Take a look at some of Thursday's early movers:
Chevron — The energy firm plans to next year as oil prices are expected to remain low. Reuters notes the dramatic cutback in spending is likely to be echoed by other oil majors who will soon release spending plans, with rival ConocoPhillips set to release its 2016 budget on Thursday.
Glencore — The mining and trading company aims to cut net debt by almost $3 billion to $13 billion by the end of next year, CEO Ivan Glasenberg said. The firm also plans to cut capital spending to $3.8 billion in 2016, down from $5 billion.
Petrobras — Moody's Investors Service downgraded all ratings for the Brazil-based energy firm to Ba3 from Ba2 and placed them on review for possible further downgrade. Moody's also put Brazil's Baa3 rating on review for downgrade.
Wal-Mart Stores — The retail giant said it is testing its own mobile payment system called Walmart Pay, which allows customers to pay using credit, debit prepaid card, or a Wal-Mart gift card. The first phase is due to launch at a few stores in Arkansas Thursday.
Facebook — The social media giant is of the popular social network site, a company executive told Reuters. The service, Facebook at Work, began beta-testing in January. Facebook plans to charge "a few dollars per month per user" for premium services such as analytics and customer support, a company spokeswoman said.
Yum Brands — The fast-food company said same-restaurant sales in China fell about 3 percent in November, while same-store sales fell 1 percent at KFC outlets and 9 percent at Pizza Hut restaurants. The firm holds its investor day Thursday in Texas and is expected to discuss details of its planned separation into two independent publicly traded companies.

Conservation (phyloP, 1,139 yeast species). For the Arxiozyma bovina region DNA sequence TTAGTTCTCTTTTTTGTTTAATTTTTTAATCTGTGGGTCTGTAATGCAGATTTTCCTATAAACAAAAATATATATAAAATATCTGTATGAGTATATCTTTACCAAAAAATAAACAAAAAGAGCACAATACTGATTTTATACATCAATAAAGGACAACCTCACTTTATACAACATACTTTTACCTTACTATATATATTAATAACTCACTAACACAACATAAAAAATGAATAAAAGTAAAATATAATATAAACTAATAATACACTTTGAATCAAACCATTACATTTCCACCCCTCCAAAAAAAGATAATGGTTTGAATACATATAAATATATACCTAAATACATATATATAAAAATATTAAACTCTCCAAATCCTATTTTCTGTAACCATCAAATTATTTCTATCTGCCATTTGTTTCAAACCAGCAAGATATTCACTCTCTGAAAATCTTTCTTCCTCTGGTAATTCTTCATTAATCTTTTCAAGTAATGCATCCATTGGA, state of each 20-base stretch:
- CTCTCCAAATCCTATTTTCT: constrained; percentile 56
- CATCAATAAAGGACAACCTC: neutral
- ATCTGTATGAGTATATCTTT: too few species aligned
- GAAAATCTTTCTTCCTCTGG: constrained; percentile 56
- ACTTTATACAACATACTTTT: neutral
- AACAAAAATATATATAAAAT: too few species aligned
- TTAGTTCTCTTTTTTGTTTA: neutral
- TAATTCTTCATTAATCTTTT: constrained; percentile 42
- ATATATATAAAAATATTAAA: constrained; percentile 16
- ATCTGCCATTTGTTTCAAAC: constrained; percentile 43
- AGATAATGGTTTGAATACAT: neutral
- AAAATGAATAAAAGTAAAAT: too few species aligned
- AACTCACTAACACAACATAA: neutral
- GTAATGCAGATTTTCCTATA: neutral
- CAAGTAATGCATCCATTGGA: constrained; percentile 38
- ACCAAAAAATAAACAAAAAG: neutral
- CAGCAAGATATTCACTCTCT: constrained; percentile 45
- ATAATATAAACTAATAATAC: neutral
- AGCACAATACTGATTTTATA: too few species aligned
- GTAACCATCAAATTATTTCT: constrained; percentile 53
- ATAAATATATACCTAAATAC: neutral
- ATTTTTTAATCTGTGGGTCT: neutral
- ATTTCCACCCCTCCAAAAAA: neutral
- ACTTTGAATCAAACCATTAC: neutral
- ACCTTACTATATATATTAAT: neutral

Norwegian Cruise Line Holdings — Citi is adding the cruise operator to its focus list based on a solid outlook for the next two years, given moderate improvement in European trends and continued strength in the North American market.
J.C. Penney — Nomura upgraded the retailer to "neutral" from a "reduce" and raised the price target by $1 to $9 a share, based on expectations of "a lot of opportunity for topline growth and margin expansion" under the new CEO Marvin Ellison. Nomura said it believes the firm will achieve profitability in 2017.
First Solar — The firm announced full-year guidance for 2016 Wednesday of net sales of $3.9 to $4.1 billion, compared to Reuters estimates of $4.1 billion. Earnings per share is forecast to be $4 to $4.50 a share. The firm noted capital expenditures of $300 to $400 million are higher than 2015 forecast levels.
—Reuters contributed to this report.